Thursday, October 15, 2020

Better vs optimal

I read many systems papers and appreciate how research makes my career more interesting. Some interesting papers use optimal when they mean better in describing performance and I wonder if I am an outlier in thinking that optimal is occasionally misused. Optimal is formal and requires one of:

  • A proof
  • An objective function and math to show where it is minimized or maximized
  • Exhaustive search
In the context of tuning a DBMS, exhaustive search is rarely done because the search space is large. Assume there are N tuning options that each use a B-bit integer, then the search space has N*B bits and N*B quickly becomes a too-big number for all of the systems on which I work.

Objective functions and math are wonderful but they work on performance models and it is a challenge to accurately model a complex system. Proofs share that challenge.

Fortunately, there is clever work in progress to get better results without doing exhaustive search. Alas those results are better, not optimal. And now an unsponsored ad -- I appreciate that OtterTune is not only doing interesting work but they have been careful about the distinction between better and optimal.


  1. Optimal in a generic term probably never happens, so guess that should never be used :) I have had a few cases in my life where I felt that I had achieved the optimal performance. One case was in building a networking product where I defined optimality as always achieving to handle the interrupts before they were gone. There was 2 RS 485 interrupts per 88 microseconds and 2 RS 232 interrupts per 500 microseconds and the CPU was running at a clock speed of 1 MHz with most instructions consuming 2-5 cycles.

    The second case was in building an interpreter where I felt that I achieved an optimal implementation in the context of an interpreter not doing any major compilation efforts. Obviously in a wider definition a just-in-time compiler can far outperform such an interpreter, but in my narrow definition of implementing an interpreter I felt that I achieved an optimal implementation.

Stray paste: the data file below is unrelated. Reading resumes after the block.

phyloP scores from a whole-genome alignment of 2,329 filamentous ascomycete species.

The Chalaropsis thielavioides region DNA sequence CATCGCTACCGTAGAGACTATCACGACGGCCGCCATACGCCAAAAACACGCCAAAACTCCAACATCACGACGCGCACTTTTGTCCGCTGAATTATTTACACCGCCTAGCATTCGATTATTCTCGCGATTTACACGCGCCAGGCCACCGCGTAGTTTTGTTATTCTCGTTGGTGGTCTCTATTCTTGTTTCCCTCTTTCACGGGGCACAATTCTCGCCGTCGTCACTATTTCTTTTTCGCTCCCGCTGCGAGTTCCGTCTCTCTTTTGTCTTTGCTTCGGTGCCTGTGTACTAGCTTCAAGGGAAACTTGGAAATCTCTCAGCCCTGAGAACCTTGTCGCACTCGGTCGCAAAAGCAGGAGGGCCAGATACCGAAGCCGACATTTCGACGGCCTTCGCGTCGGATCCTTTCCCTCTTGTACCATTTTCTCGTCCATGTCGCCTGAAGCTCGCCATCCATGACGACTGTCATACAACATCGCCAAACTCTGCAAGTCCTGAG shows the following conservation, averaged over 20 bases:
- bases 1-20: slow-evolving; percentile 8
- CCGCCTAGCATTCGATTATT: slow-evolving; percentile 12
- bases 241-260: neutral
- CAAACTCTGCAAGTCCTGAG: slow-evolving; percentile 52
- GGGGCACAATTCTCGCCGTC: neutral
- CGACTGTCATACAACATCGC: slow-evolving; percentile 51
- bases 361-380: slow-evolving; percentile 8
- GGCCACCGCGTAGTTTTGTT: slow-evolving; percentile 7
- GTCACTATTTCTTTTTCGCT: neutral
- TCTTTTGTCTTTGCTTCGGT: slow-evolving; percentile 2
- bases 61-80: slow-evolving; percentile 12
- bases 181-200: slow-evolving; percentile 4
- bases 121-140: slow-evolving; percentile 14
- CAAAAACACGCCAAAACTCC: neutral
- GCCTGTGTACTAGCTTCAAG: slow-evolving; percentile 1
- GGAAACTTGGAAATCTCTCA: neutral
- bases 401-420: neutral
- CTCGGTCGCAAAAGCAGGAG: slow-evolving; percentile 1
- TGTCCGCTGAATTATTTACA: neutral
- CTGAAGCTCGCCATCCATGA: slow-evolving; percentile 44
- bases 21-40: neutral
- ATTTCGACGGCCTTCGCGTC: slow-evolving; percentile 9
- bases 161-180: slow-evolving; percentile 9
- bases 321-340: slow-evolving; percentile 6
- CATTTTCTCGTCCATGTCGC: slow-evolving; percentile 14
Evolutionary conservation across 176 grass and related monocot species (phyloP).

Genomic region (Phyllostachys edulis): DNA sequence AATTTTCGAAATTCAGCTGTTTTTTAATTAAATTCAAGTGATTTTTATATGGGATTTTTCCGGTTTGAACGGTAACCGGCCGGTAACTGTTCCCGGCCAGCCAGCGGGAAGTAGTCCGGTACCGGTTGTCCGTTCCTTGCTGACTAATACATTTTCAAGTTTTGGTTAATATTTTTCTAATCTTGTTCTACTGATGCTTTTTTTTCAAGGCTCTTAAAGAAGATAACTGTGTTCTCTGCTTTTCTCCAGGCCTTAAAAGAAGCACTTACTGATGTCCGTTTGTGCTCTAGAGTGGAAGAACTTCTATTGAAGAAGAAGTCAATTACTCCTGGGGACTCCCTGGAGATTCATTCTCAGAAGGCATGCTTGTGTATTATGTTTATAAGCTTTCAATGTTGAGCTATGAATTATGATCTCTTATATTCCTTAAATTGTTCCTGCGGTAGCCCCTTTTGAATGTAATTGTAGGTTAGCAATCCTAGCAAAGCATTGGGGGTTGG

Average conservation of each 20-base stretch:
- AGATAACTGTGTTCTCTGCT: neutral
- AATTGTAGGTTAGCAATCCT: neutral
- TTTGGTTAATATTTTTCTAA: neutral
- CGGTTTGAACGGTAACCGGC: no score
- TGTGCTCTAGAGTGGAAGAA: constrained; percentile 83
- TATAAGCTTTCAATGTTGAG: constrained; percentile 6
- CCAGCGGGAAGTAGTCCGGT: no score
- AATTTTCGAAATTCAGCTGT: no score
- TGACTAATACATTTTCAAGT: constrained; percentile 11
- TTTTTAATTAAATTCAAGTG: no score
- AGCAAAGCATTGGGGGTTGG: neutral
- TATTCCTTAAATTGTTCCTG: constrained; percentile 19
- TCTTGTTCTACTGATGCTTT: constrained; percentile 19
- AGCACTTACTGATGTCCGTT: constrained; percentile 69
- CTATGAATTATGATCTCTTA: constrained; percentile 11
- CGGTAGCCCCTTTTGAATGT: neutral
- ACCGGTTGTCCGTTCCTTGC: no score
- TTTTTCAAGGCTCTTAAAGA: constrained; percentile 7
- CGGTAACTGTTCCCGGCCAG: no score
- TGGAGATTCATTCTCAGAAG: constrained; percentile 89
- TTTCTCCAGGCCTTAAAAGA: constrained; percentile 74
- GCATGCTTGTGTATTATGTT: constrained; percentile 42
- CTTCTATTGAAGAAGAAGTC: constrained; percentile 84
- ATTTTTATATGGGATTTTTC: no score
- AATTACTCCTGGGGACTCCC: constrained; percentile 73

Within NDB I have been getting close to an optimal implementation, obviously again this optimality is under the condition that one has to implement things the way I decided to do in NDB, in the specific architecture selected, with the selected data structures and so forth.

    So under specific conditions optimality can be achieved, but I don't think any computer program can live up to the conditions stated in your
    blog, this can only happen with narrow mathematical problems. So for me optimality is more when I feel satisfied that I have done everything possible to achieve the best performance under the conditions I decided.

    At reaching such a point one is ready to move on either to a new project or by redefining the conditions.

    1. Thank you. I hope there will be more posts about the history of NDB.

    2. I have also read several papers that provide a model of the system and then show optimality within the model. I like that and have learned both from the model and then the math techniques to show optimality. Models are useful even when not perfect.

  2. I think 'optimal' generally means 'state of the art' for a given algorithm, or comparison of algorithms. Just recently a more 'optimal' algorithm was discovered for the 'travelling salesperson' problem, for example, but that does not more that a more optimal solution won't be discovered in the future

    1. Definitely true for algorithms. But harder to apply to systems composed of several algorithms, caching, non-uniform distribution and so many constant factors.